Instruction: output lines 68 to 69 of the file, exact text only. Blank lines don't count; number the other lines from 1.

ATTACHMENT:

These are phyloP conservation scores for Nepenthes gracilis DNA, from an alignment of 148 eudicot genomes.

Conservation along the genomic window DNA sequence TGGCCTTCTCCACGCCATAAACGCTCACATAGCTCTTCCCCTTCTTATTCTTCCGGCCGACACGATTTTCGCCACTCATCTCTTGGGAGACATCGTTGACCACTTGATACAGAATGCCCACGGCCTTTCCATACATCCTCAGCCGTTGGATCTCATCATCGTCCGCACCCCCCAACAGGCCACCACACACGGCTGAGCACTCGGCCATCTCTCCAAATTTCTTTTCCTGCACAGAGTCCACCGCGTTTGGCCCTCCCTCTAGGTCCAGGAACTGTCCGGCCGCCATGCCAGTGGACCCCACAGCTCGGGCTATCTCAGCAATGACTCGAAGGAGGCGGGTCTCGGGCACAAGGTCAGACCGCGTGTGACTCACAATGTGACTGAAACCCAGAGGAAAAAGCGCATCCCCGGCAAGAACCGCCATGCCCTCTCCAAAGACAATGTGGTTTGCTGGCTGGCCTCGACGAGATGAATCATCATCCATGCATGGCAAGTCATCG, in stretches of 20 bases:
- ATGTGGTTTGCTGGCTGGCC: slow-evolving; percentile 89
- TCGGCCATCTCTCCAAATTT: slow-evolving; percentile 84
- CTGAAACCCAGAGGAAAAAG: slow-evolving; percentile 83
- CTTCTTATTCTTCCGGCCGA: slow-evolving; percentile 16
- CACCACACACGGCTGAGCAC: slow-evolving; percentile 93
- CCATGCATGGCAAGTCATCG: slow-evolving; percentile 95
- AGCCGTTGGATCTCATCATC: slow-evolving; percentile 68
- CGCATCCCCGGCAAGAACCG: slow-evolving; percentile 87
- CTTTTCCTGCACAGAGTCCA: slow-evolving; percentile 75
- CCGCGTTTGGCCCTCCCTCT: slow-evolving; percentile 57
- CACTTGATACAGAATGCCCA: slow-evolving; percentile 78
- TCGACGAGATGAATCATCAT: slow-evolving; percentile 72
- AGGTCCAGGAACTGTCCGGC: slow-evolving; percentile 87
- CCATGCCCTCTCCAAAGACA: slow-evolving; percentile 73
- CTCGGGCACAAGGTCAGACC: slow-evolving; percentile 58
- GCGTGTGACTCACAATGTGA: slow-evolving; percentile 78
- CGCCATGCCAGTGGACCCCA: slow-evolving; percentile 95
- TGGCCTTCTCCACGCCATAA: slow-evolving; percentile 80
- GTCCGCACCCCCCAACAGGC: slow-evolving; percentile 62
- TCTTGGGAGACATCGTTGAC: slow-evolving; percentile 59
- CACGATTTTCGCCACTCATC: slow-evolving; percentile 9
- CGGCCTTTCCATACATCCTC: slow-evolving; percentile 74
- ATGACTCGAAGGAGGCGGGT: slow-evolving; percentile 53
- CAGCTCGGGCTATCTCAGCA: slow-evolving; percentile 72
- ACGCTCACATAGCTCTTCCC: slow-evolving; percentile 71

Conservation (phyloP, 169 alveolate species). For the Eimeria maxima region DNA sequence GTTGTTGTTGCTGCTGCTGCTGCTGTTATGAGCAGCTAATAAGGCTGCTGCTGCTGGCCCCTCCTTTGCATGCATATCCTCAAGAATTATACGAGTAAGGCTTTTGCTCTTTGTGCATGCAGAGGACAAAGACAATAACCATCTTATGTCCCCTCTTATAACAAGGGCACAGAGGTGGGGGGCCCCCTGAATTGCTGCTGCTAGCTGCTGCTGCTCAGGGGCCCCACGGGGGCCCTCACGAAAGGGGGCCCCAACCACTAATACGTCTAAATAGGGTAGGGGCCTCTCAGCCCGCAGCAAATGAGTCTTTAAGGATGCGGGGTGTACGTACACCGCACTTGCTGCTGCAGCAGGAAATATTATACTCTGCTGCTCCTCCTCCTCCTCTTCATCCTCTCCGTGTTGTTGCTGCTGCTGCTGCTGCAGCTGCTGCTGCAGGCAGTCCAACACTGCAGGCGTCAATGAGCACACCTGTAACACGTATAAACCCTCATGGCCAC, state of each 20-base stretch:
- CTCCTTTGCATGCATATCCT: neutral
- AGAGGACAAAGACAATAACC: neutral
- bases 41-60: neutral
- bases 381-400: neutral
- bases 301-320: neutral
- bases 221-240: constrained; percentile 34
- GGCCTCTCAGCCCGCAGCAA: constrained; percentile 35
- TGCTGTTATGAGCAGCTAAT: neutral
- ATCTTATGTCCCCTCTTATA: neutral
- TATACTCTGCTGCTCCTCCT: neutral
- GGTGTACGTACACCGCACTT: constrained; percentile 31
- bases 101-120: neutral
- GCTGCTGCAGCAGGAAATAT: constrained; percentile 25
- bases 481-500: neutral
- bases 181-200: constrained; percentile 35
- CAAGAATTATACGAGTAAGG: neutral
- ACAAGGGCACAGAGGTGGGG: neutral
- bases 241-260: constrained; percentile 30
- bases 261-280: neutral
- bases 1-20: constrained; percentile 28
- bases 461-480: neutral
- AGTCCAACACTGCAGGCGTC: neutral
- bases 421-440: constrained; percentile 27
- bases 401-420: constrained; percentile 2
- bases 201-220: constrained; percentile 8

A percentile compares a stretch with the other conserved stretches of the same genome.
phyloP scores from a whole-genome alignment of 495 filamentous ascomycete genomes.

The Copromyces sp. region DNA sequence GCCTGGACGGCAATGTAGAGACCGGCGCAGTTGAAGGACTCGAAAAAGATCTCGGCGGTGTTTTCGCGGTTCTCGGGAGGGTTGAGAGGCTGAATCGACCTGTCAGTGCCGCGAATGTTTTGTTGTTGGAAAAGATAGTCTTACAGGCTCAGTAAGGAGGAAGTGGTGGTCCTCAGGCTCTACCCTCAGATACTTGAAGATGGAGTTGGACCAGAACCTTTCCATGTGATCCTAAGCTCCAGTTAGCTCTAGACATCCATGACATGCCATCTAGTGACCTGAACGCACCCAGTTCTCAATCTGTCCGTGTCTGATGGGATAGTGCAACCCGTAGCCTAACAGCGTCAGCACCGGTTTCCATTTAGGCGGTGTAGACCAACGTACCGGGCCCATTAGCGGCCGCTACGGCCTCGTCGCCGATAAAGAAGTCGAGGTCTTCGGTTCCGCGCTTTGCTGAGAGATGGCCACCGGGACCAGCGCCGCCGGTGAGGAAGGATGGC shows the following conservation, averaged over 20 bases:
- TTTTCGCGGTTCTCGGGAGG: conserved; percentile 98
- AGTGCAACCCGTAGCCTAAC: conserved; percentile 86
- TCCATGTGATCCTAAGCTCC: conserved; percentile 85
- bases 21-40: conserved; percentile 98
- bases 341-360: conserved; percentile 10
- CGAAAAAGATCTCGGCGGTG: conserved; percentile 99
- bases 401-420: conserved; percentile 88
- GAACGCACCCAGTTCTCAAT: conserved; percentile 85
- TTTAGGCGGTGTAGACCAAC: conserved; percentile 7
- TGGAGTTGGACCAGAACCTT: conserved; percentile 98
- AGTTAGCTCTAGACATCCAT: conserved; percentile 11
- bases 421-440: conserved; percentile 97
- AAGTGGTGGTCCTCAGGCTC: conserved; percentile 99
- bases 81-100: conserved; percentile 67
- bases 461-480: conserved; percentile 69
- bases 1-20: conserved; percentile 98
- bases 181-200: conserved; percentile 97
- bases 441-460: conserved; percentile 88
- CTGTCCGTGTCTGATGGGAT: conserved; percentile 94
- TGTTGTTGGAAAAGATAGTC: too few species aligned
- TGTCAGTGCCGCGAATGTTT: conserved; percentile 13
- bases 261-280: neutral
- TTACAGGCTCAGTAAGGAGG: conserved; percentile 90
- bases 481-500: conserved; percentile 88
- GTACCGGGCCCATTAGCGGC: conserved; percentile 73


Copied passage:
- bases 421-440: conserved; percentile 97
- AAGTGGTGGTCCTCAGGCTC: conserved; percentile 99